One of the largest, highest, deepest lakes in the world, Lake Titicaca straddles the border of Peru and Bolivia and both sides of the lake attract visitors in the thousands each month. It’s a ‘must do’ on any South America itinerary and is not only a spectacular sight (those sunsets!) but certain activities and islands on the lake are only accessible from one country or the other. So when time is tight and you can only fit in a visit to either Peru or Bolivia, which do you pick? As someone fortunate enough to have the time to visit Lake Titicaca from both sides, I’m going to break it down for you.
Copacabana – Bolivia:
In Bolivia you have the lake side town of Copacabana. It’s slow paced and chill, where Bolivian women fry lake trout while dressed in petticoats and bowler hats. It has a distinctive ‘backpacker vibe’ with plenty of hostels and cheap eats for anyone on a budget. There aren’t any organised tours to get out on the lake like there are on the Peruvian side, so spending time at Lake Titicaca is all about making your own entertainment. I highly recommend climbing Cerro Calvario for an incredible view (just a half hour climb but a challenge at high altitude).
Isla del sol:
Isla del sol is an island on Lake Titicaca with gorgeous hiking trails. It’s rustic and there are beaches, so a very cool getaway from the main hub. Take the 8.30am ferry from the main port at Copacabana – trip takes two hours.
Puno – Peru:
The city of Puno is big and ugly, but more geared towards package tourism, so if you want to take an organised and easy tour of Lake Titicaca, then Puno’s for you. Restaurant options and quality are greatly superior to the Bolivian side, and there are luxury accommodation on this side that’s lacking on the Bolivian side. On the Peruvian side of the lake you can visit the floating Uros Islands through a tour. These are islands made of dried totora reeds strong enough to support homes and spongy to walk on. While the islands themselves are fascinating to see, the whole tour feels commercialised with the island communities dressing in traditional clothing solely for the benefit of tourist dollars.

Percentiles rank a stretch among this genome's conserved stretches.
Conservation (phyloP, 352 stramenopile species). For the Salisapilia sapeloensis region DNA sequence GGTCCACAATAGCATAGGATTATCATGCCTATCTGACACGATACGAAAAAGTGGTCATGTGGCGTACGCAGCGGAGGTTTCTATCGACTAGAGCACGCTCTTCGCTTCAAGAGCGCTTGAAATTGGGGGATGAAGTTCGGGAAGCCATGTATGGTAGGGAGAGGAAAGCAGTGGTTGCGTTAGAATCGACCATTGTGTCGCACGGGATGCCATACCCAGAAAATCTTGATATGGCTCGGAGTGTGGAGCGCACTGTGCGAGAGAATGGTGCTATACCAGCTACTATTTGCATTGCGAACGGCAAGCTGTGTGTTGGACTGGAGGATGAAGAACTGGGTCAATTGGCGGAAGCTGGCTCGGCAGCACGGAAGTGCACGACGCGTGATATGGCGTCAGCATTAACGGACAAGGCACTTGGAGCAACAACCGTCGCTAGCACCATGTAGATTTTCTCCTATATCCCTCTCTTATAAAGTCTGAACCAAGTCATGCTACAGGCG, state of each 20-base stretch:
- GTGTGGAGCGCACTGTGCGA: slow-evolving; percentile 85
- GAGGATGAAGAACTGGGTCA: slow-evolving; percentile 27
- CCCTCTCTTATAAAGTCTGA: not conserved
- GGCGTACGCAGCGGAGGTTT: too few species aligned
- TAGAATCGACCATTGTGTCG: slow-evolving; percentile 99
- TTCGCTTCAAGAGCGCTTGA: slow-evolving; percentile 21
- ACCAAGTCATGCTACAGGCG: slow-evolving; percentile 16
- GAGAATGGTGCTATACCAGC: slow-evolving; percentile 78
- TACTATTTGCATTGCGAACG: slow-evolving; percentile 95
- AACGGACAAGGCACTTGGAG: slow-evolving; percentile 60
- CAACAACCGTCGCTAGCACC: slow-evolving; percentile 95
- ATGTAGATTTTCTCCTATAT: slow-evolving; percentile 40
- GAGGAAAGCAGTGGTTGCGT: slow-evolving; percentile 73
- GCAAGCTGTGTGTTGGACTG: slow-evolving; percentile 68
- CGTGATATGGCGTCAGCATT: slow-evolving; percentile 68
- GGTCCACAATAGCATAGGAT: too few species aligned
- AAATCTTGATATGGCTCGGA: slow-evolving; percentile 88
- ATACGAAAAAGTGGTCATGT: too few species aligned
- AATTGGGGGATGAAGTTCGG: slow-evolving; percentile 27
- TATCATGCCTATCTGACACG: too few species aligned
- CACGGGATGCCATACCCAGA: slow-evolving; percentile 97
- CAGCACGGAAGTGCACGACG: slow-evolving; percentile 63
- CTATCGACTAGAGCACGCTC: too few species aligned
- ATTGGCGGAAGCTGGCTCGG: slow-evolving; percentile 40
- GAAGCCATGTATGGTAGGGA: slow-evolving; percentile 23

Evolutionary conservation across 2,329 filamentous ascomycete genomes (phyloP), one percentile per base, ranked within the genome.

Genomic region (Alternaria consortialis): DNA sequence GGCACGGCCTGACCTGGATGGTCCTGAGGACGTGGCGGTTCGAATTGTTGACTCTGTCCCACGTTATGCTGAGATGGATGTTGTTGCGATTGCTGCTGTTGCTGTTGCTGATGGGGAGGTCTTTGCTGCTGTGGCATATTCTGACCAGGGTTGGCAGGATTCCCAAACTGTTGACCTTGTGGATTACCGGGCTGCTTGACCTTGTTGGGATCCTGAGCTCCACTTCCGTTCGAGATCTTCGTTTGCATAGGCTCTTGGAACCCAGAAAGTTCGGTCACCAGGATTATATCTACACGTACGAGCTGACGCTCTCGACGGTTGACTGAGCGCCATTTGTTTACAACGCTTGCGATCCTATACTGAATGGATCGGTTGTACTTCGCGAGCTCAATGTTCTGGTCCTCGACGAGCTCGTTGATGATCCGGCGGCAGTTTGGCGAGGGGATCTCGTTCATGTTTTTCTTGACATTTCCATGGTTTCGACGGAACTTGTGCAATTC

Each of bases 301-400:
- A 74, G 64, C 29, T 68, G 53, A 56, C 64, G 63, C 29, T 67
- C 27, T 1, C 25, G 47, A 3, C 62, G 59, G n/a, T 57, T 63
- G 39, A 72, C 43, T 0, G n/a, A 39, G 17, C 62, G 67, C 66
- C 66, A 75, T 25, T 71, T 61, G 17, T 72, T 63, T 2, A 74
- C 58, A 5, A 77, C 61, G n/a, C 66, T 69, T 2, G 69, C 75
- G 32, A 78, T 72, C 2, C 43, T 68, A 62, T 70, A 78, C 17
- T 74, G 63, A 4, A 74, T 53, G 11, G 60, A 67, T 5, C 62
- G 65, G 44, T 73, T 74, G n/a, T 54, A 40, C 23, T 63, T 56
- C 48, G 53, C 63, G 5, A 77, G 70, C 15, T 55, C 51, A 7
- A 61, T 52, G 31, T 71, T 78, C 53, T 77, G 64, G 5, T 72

If you sign up for a tour of the floating Uros Islands then a trip to Taquile Island will be included and a much more enjoyable venture than Uros. The textile crafts produced by the 2000 island inhabitants are unique, but the views from Taquile alone are worth the trip.
I found costs on both side of the lake to be pretty even for food, accommodation and activities (spending about US$40 a day for all), but you should take into account visa costs of crossing the border.
Catching the bus between Copacabana and Puno:
Want to visit cross the border from Peru into Bolivia and see both sides of Lake Titicaca? Buy a bus ticket at a local travel agent in either town (book a day in advance). The bus will stop at the border to let you off. Just get your passport exit stamp from the country you’ve just come from then walk the hundred metres or so to the entry country’s immigration office. Then you fill out the form the immigration officials are handing out with your information, get your passport entry stamped and pay any visa fees (depending on your nationality). Your bus will have driven across the border and be waiting for you to hop back into your seat. Easy peasy. Just remember to memorise the colour and logo of your bus, because there are usually several fairly similar looking bus companies doing the same route.
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